Offer! Save $200 on Canon EOS R6 Mirrorless Camera at Best Buy

The Canon EOS R6 is a 20-megapixel full-frame mirrorless camera aimed at enthusiast photographers and videographers. It sits below the R5, much like the EOS 6Ds below the 5D DSLRs, and offers a well-rounded combination of features for both disciplines. It’s also one of the first cameras for enthusiasts to shoot both stills and video, and to take advantage of the capabilities of the latest high dynamic range displays. However, its tendency to reach its temperature limits detracts from its video capabilities.

There are so many cameras aimed at videographers that it’s refreshing that manufacturers haven’t forgotten about photographers. Canon is targeting the new EOS R6 at “photographers who are more focused on stills” but occasionally want to shoot video. The camera has inherited some top features from the EOS 1D X Mark III, starting with its processor. Canon’s latest Digic X image processor works in tandem with a slightly revised 20.1MP full-frame CMOS sensor that the manufacturer says is “similar” to the sensor used in the sports DSLR.

The updated sensor features Canon’s second-generation Dual Pixel autofocus architecture (called Dual Pixel CMOS AF II). This has improved phase difference detection of the autofocus in the R6’s Live View, and also allows for faster readout speed during rapid continuous shooting and when shooting 4K video at high frame rates. In theory, this should even reduce rolling shutter distortion when using the sensor-based electronic shutter.

20.1 megapixels may seem like a step back for a camera that’s supposed to be an all-rounder, but it’s all about the significantly improved speed here. The R6 can shoot continuous bursts at 12 frames per second when using its mechanical shutter, a remarkable feat for a camera aimed at enthusiasts and amateur photographers. If that’s not fast enough for you, simply switch to the electronic shutter and the R6 will match the EOS 1D X Mark III’s top speed of 20 frames per second.

Autofocus is controlled by an incredibly slick dual-pixel CMOS AF-II system that offers a hard-to-believe 1,053 AF zones and 6,072 AF points. But don’t worry too much about the numbers, because all you really need to know is that it works brilliantly. First things first: it’s fast. I’d say it’s lightning fast, but it’s probably faster than that. As fast as it captures the subject, its tracking capabilities are probably just as impressive. Not only can the R6 focus and track people and eyes, but it also works well on animals and vehicles.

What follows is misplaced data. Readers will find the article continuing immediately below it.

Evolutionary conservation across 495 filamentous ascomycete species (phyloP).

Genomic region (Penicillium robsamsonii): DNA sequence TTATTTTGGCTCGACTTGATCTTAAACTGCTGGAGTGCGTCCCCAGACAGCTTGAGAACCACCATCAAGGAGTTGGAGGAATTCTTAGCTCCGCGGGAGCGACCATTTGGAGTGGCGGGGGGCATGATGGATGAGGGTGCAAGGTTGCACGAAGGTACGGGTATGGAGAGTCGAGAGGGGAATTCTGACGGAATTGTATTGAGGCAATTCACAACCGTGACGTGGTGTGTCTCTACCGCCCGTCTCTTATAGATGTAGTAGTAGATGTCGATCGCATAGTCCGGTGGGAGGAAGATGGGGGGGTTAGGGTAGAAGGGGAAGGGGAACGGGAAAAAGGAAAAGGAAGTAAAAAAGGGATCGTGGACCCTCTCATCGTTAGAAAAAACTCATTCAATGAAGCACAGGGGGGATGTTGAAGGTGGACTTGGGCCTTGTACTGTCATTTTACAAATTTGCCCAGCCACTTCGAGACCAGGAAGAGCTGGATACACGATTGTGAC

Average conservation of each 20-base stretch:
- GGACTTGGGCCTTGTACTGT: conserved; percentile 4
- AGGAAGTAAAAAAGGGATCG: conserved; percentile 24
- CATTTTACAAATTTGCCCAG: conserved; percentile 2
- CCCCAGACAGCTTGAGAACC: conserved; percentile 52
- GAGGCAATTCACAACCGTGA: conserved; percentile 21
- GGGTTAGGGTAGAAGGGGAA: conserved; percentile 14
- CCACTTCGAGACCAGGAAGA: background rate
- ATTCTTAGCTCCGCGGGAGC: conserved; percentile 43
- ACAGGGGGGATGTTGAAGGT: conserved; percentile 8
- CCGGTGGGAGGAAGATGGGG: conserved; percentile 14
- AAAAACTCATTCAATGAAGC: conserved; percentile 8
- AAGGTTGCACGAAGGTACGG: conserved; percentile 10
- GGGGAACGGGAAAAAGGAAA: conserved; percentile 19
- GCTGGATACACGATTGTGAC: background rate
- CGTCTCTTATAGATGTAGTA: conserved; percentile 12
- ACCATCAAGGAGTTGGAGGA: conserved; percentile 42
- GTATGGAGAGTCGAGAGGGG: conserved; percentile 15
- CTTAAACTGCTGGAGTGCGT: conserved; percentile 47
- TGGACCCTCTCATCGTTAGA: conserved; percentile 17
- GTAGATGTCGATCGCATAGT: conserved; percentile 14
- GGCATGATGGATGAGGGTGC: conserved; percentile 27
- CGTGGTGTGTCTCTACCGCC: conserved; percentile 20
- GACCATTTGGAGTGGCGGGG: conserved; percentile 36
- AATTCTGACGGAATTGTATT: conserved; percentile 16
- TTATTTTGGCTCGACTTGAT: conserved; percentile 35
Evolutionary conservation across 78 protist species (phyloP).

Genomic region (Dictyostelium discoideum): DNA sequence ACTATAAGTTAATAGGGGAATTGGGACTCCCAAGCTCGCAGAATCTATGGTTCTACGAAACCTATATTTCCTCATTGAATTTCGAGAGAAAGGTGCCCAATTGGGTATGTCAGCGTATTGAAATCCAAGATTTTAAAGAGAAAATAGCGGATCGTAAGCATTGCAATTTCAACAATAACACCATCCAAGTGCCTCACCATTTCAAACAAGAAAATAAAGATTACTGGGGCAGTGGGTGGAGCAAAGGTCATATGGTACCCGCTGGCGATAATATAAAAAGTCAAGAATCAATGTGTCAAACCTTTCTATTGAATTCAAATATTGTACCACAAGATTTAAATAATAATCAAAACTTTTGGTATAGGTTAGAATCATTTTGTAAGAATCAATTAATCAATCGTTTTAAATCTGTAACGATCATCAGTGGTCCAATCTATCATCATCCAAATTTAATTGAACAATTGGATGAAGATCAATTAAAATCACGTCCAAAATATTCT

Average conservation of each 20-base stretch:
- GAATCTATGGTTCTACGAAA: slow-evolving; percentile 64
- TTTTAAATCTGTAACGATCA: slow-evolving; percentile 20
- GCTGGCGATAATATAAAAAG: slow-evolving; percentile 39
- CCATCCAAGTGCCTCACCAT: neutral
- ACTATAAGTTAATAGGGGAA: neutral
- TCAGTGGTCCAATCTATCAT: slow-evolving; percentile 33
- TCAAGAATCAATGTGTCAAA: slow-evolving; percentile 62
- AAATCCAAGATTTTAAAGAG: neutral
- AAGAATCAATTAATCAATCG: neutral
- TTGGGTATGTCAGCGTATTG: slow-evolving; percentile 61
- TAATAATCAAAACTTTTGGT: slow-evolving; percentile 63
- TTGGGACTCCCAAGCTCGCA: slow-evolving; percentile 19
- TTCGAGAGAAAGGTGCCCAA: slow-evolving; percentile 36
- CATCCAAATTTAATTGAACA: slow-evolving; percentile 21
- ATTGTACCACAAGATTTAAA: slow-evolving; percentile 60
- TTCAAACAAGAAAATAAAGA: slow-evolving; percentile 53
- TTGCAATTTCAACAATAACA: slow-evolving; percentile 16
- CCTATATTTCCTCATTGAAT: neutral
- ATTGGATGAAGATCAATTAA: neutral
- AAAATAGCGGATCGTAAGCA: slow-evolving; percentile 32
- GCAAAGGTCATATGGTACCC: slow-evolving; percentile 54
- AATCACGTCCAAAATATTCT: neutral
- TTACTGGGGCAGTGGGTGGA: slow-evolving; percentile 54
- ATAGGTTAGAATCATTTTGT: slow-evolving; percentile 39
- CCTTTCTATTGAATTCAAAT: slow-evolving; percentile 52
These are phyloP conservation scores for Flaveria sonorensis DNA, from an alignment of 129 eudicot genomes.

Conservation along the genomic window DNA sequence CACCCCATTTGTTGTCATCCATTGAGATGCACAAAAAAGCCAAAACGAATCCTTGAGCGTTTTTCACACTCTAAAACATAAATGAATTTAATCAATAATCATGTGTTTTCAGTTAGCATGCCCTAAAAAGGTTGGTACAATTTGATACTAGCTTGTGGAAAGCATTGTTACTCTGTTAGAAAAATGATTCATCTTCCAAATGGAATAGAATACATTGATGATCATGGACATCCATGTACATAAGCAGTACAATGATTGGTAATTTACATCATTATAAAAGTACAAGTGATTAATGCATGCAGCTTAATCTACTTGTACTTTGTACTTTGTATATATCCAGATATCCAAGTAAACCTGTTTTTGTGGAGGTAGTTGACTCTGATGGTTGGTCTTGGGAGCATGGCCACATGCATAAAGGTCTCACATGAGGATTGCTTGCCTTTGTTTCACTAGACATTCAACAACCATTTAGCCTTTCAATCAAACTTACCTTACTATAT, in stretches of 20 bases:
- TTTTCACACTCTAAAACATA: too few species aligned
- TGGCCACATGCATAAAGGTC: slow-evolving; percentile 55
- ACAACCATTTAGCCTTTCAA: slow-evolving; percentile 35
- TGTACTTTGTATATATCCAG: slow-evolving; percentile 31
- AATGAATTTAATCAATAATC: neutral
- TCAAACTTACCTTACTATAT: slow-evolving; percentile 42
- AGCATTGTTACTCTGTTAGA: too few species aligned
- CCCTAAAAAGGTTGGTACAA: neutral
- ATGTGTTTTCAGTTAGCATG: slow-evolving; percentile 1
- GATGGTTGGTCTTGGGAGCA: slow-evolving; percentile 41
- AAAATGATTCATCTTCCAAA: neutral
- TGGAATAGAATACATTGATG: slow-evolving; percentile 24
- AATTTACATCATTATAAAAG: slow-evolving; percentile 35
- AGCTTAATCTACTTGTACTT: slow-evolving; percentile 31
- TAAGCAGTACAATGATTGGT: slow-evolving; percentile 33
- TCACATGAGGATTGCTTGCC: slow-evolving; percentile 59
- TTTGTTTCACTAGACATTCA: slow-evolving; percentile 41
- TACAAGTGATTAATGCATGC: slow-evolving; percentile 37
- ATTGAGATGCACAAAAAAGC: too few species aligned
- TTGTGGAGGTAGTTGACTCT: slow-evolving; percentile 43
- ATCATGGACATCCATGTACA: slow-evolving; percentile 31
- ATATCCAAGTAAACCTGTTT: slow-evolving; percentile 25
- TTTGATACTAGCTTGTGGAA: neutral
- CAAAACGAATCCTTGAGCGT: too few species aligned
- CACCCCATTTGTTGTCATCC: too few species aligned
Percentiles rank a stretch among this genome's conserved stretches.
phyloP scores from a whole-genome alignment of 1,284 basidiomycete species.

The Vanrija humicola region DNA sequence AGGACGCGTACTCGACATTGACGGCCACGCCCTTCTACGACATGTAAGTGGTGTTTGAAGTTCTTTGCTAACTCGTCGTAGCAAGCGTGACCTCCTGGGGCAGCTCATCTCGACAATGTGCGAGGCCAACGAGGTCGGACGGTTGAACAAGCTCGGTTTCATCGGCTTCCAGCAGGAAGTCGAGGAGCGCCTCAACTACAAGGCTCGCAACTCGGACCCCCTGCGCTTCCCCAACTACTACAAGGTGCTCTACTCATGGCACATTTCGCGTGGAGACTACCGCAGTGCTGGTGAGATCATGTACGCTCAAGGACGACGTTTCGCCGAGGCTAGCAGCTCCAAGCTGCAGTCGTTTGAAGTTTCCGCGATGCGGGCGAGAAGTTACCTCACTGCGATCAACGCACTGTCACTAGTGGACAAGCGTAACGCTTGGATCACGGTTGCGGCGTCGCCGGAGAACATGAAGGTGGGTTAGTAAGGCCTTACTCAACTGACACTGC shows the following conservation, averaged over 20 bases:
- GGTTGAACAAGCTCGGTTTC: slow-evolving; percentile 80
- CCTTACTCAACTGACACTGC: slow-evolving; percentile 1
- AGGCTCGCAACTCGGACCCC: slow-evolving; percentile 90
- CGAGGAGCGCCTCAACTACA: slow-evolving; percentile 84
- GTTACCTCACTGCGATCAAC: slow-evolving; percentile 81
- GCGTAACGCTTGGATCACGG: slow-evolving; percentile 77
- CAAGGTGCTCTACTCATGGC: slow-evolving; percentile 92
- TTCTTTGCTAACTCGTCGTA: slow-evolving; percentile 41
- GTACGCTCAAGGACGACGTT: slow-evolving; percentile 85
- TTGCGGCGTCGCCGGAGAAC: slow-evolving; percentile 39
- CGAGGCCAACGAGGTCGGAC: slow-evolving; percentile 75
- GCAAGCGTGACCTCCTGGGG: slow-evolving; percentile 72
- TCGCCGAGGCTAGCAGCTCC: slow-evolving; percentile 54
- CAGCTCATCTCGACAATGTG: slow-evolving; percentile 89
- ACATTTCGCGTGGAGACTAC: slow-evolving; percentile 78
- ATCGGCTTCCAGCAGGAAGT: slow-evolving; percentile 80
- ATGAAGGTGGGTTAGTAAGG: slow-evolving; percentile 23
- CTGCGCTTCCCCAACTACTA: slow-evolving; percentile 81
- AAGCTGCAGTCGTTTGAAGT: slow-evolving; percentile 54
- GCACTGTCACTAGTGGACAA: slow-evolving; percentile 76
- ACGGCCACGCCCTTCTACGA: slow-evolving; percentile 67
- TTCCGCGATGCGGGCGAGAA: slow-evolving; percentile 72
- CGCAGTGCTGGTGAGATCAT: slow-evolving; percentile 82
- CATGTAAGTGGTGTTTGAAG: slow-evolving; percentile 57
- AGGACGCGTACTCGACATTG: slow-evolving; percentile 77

Fortunately, I have a suitable test subject in the form of a very lively 15-month-old chocolate Labrador that regularly moves too quickly and unpredictably for most cameras. While the R6 couldn’t capture every frame of his jumps and leaps, it came darn close and gave me a much higher percentage of shots than I had hoped for. It’s even advanced enough that it can track an animal’s eye as it moves that’s really witchcraft.

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Jonathan Williams
Jonathan Williams
Jonathan Williams is a staff writer who focuses on stories about science and space. He gives short, helpful summaries of what's new in these fields, such as technological advances, new discoveries and explorations, and updates on major space missions. His reporting is mostly about breaking down complicated scientific ideas and explaining them in a way that anyone can understand. Bushman's work helps keep people up to date on the latest developments in science and space. It also helps people learn more about and appreciate these important fields.


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